I do have a few issues with the INTV2; some are small and others not quite as much. First off is the stupid almost proprietary power supply, thankfully you can use an Atari 5200 power supply instead but that isn’t too much better since most people don’t just have those lying around and prices on Ebay are less than fair, it is likely that you’ll pay more for the power supply than you will for the console itself. My second complaint is the power/reset button; they are one and the same, to turn the console on you simply press the button, to reset the console you simply press the button, and to turn the console off you simply press the button but a little longer maybe 5 seconds, this makes quickly swapping games impossible, perhaps this is nitpicking but it does get annoying. My third problem can actually be split into two parts, controller one and controller two, these things are absolutely dreadful, the numpads give almost zero indication of which button you’re pressing since there is no little bubble to press down on, only the hard plastic of the back of the controller, there are small ridges around each number but when you have an overlay in you can barely feel them. The side buttons are just the worst, they are hard plastic, with less travel than the numpad on the top of the controller, I seriously can’t tell if I’m actually pressing them down or not which leads me to press them even harder which makes the hard plastic dig into my fingers. Thankfully I have some Super Video Arcade controllers to swap with if things get too painful on my poor wittle fingoes. My final complaint is probably the least important, which is why I’m saving it for last, the controller bays on the top of the console cannot actually hold the controller cord properly, due to the age of the rubber of the cords, it is impossible to actually make the controllers rest flush with the console and they will always be popping out a little bit (post pictures of your INTV2 below looking perfect just to prove me wrong).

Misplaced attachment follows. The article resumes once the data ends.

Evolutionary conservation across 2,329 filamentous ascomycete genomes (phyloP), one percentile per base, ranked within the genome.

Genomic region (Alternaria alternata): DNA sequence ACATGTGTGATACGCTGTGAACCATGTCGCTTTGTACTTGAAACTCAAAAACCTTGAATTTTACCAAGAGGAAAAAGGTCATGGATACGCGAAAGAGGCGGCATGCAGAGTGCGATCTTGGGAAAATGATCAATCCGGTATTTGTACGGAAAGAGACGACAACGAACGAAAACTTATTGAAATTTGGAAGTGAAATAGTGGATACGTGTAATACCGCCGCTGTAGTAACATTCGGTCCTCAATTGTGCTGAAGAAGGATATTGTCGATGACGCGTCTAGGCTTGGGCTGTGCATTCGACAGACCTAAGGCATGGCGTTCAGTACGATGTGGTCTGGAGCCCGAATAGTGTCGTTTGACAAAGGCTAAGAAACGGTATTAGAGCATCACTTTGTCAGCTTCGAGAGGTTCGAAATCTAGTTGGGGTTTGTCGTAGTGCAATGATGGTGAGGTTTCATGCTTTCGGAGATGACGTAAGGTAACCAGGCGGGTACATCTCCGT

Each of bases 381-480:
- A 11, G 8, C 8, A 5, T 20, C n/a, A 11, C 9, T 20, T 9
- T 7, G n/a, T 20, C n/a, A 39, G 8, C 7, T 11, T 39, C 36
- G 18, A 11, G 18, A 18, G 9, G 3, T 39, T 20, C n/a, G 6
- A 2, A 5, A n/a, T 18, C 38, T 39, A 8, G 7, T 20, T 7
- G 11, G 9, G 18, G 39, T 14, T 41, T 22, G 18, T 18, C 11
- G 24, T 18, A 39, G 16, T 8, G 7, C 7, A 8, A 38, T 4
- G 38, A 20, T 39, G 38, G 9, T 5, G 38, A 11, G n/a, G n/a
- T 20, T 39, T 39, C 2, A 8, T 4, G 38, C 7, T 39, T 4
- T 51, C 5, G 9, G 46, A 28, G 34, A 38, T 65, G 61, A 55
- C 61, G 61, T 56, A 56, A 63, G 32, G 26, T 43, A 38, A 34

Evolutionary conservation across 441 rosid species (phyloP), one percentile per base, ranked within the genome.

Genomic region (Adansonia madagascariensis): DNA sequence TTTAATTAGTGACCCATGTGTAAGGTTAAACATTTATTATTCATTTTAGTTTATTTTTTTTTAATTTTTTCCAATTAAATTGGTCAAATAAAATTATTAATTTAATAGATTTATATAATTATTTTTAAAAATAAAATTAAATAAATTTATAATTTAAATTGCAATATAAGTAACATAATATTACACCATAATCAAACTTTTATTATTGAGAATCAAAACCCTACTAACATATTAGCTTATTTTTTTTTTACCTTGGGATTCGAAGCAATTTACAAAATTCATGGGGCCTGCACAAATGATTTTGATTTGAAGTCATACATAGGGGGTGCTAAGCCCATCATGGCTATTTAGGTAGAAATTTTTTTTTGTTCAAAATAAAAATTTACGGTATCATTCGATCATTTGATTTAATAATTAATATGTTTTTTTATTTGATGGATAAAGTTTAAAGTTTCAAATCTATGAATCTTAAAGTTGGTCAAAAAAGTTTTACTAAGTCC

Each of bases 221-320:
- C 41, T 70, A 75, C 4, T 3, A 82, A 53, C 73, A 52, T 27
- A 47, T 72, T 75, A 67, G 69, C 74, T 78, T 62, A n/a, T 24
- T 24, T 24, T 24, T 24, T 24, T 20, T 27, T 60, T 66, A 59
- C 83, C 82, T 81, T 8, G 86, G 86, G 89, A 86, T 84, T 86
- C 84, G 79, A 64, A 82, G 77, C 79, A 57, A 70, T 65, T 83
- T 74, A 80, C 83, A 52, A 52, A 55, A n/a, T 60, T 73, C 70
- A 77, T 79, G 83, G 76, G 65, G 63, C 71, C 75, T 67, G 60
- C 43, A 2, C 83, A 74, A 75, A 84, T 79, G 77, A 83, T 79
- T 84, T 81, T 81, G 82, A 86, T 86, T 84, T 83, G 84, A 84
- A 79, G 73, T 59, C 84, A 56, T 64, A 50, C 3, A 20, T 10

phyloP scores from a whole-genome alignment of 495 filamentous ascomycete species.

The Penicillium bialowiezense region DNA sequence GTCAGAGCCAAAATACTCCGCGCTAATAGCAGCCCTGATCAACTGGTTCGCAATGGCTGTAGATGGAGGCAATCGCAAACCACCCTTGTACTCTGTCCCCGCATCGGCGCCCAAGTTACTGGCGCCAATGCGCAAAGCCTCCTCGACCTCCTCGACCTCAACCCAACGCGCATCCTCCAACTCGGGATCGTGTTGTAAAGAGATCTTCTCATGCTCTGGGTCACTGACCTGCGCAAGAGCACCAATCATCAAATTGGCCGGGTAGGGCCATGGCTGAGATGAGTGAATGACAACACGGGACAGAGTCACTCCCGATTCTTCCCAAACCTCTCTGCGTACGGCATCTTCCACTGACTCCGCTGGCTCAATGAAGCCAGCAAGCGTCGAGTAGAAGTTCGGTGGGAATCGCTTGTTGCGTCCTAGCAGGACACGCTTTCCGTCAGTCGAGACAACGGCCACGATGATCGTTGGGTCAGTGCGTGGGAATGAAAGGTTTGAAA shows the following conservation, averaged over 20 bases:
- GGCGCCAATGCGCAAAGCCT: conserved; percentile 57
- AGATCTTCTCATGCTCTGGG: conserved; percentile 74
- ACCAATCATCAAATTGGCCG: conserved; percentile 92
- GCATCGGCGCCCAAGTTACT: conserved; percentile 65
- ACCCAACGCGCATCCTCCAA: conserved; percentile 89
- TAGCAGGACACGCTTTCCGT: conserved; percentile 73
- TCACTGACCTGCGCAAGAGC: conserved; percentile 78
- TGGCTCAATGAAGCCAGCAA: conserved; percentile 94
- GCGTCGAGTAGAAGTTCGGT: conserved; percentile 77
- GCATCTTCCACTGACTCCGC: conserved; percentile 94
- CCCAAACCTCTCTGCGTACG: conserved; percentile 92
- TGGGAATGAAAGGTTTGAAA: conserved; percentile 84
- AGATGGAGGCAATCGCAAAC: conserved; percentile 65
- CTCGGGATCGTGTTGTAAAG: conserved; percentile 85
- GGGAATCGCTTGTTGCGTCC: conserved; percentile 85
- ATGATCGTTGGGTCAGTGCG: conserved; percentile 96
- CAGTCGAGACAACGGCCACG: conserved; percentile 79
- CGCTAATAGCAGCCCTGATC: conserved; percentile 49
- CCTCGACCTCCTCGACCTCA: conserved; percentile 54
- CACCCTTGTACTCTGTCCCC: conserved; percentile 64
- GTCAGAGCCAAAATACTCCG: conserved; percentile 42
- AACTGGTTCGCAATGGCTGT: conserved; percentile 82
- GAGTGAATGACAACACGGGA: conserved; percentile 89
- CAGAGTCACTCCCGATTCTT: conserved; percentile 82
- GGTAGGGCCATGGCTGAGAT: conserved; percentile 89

Honestly the only reason you should grab one of these is if you just don’t have any room left on your shelf for the original, Super Video Arcade, or the System III. The INTV2 is more expensive than an original or SVA, and its reliability, at least in my case since I seem to have the death touch, remains to be seen. The controllers are hot garbage that I can’t even open up due to them snapping together and not using screws, I’m afraid that I might break the plastic. Honestly the only real positives I have for the thing are that it looks cool and is small, otherwise it’s either the same or inferior to the console that preceded it. The Mattel Electronics Intellivision II takes two steps forward and one step back, and should only be bought if you actually well and truly really needed it, which I actually did. Don’t expect to pay less than 60 dollars for a working console likely without a power supply, you’ll probably get a bunch of 25 cent common as dirt games with it as well, if it doesn’t have a power supply then you’ll probably have to pay around 20 more dollars for either an aftermarket or 5200 power supply. You’re looking at around 80 dollars for a working Intellivision II with two working controllers, a power supply and a couple of games you likely already have, you can get an original or even a System III for half that if you bide your time. I was lucky and dug my console out of my local game store’s basement, he let me have it with a power supply for $31.64 apparently it’d been sitting in his basement for the better part of a decade and he was just happy to get rid of it. So for the first time I condemn a console to the Collectors Zone, unless you actually well and truly really need it.